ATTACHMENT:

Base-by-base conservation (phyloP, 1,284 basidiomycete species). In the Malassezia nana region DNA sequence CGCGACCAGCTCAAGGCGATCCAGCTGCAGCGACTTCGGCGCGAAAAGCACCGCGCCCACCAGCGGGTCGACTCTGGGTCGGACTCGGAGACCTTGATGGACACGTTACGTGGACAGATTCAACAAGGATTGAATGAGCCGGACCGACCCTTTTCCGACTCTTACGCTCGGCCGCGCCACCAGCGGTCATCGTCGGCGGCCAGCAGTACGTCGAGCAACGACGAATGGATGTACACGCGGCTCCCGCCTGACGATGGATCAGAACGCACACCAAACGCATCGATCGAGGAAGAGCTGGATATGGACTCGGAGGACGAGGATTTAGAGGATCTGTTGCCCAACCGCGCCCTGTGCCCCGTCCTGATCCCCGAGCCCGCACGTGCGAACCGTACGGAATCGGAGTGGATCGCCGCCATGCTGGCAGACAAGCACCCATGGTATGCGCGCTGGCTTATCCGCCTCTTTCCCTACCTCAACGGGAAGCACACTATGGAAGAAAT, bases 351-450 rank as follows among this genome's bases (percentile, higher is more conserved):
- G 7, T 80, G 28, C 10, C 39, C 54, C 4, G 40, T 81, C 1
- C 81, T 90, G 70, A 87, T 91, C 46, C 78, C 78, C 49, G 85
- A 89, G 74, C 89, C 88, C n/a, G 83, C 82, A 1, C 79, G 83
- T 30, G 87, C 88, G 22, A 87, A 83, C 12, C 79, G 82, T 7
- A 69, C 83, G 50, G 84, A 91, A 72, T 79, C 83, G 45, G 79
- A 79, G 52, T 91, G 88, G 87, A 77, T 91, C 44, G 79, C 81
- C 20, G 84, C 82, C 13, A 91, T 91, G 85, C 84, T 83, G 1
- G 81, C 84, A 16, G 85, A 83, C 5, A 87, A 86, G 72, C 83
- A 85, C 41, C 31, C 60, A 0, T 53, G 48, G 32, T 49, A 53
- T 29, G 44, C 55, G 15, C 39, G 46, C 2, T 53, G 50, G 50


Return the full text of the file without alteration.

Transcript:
Base-by-base conservation (phyloP, 1,284 basidiomycete species). In the Malassezia nana region DNA sequence CGCGACCAGCTCAAGGCGATCCAGCTGCAGCGACTTCGGCGCGAAAAGCACCGCGCCCACCAGCGGGTCGACTCTGGGTCGGACTCGGAGACCTTGATGGACACGTTACGTGGACAGATTCAACAAGGATTGAATGAGCCGGACCGACCCTTTTCCGACTCTTACGCTCGGCCGCGCCACCAGCGGTCATCGTCGGCGGCCAGCAGTACGTCGAGCAACGACGAATGGATGTACACGCGGCTCCCGCCTGACGATGGATCAGAACGCACACCAAACGCATCGATCGAGGAAGAGCTGGATATGGACTCGGAGGACGAGGATTTAGAGGATCTGTTGCCCAACCGCGCCCTGTGCCCCGTCCTGATCCCCGAGCCCGCACGTGCGAACCGTACGGAATCGGAGTGGATCGCCGCCATGCTGGCAGACAAGCACCCATGGTATGCGCGCTGGCTTATCCGCCTCTTTCCCTACCTCAACGGGAAGCACACTATGGAAGAAAT, bases 351-450 rank as follows among this genome's bases (percentile, higher is more conserved):
- G 7, T 80, G 28, C 10, C 39, C 54, C 4, G 40, T 81, C 1
- C 81, T 90, G 70, A 87, T 91, C 46, C 78, C 78, C 49, G 85
- A 89, G 74, C 89, C 88, C n/a, G 83, C 82, A 1, C 79, G 83
- T 30, G 87, C 88, G 22, A 87, A 83, C 12, C 79, G 82, T 7
- A 69, C 83, G 50, G 84, A 91, A 72, T 79, C 83, G 45, G 79
- A 79, G 52, T 91, G 88, G 87, A 77, T 91, C 44, G 79, C 81
- C 20, G 84, C 82, C 13, A 91, T 91, G 85, C 84, T 83, G 1
- G 81, C 84, A 16, G 85, A 83, C 5, A 87, A 86, G 72, C 83
- A 85, C 41, C 31, C 60, A 0, T 53, G 48, G 32, T 49, A 53
- T 29, G 44, C 55, G 15, C 39, G 46, C 2, T 53, G 50, G 50